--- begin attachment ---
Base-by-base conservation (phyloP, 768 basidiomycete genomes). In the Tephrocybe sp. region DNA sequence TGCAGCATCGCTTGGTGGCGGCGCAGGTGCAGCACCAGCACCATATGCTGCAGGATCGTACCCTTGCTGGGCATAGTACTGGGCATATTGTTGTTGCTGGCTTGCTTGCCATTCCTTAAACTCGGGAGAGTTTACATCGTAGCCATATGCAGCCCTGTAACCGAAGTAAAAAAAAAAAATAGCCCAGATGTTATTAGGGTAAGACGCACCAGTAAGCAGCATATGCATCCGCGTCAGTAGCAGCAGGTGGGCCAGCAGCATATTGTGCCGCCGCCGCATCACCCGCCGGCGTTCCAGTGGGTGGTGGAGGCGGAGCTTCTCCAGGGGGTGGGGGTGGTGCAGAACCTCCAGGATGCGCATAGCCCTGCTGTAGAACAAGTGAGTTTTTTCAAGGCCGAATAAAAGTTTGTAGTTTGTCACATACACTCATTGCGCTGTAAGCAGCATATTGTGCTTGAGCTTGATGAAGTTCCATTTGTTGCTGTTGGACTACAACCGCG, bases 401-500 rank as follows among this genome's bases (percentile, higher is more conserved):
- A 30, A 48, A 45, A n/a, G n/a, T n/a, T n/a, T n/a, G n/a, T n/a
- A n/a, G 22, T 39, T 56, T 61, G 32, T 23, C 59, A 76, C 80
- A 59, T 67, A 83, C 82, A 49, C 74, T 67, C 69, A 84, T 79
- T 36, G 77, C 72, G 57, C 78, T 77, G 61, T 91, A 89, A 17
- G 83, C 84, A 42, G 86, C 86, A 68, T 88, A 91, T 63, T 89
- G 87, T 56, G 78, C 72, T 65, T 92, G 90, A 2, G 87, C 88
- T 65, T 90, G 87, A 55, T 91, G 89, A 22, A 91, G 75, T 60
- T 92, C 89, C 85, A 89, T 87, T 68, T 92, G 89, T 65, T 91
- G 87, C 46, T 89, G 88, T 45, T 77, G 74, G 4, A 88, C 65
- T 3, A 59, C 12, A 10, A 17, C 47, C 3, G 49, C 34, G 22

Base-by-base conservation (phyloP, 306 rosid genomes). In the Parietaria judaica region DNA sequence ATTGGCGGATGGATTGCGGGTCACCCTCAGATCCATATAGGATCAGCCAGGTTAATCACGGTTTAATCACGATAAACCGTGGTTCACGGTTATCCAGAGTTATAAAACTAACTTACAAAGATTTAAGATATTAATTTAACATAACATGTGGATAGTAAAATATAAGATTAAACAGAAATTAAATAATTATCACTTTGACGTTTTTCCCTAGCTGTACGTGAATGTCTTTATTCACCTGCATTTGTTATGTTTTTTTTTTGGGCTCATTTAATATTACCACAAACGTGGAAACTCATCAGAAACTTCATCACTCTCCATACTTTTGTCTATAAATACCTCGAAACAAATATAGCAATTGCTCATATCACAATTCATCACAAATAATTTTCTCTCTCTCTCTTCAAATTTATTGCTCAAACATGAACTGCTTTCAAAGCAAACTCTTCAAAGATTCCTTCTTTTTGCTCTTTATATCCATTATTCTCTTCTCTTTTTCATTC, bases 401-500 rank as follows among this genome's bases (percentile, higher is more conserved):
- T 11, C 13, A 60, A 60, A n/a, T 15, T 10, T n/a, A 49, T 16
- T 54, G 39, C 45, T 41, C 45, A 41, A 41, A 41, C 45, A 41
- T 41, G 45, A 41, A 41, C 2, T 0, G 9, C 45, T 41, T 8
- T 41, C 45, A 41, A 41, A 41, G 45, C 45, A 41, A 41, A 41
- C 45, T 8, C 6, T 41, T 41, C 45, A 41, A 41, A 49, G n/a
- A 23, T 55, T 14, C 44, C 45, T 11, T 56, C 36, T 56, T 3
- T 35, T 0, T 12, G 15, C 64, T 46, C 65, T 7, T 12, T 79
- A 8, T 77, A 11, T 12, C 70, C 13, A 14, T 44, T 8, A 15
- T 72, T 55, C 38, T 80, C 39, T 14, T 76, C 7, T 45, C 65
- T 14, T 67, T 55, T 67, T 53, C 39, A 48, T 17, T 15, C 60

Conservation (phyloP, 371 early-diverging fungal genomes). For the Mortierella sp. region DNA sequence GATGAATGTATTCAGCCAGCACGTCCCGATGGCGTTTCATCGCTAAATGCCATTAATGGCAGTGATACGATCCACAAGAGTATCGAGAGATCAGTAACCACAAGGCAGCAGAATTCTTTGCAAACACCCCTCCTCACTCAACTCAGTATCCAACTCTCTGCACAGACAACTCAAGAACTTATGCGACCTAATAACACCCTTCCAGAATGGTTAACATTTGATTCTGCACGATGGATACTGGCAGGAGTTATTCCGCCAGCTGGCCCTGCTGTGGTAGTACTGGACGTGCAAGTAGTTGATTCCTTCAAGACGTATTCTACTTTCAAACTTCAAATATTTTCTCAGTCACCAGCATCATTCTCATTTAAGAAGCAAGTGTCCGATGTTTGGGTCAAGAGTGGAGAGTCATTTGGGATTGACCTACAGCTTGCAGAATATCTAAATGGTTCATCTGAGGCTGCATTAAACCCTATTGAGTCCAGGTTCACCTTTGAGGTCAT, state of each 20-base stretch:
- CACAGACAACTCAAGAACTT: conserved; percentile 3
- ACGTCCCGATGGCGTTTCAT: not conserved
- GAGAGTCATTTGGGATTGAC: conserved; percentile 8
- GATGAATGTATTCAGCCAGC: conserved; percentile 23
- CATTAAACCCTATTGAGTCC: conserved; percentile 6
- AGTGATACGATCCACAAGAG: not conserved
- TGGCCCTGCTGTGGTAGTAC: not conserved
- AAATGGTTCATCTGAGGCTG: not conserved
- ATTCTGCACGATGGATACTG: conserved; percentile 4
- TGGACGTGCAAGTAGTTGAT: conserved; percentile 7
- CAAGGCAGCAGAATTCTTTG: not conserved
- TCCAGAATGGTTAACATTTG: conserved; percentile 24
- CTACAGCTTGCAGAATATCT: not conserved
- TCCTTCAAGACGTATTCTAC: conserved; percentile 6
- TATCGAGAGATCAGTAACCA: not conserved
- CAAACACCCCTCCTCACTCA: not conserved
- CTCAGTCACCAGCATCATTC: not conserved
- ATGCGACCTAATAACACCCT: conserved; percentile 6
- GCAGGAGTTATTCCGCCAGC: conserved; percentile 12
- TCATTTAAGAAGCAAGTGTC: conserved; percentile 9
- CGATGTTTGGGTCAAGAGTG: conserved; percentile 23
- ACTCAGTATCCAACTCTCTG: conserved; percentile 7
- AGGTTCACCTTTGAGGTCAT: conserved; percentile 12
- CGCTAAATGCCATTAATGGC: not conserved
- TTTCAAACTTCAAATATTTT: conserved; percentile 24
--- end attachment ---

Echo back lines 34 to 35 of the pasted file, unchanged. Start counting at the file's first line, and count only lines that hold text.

- CAAGGCAGCAGAATTCTTTG: not conserved
- TCCAGAATGGTTAACATTTG: conserved; percentile 24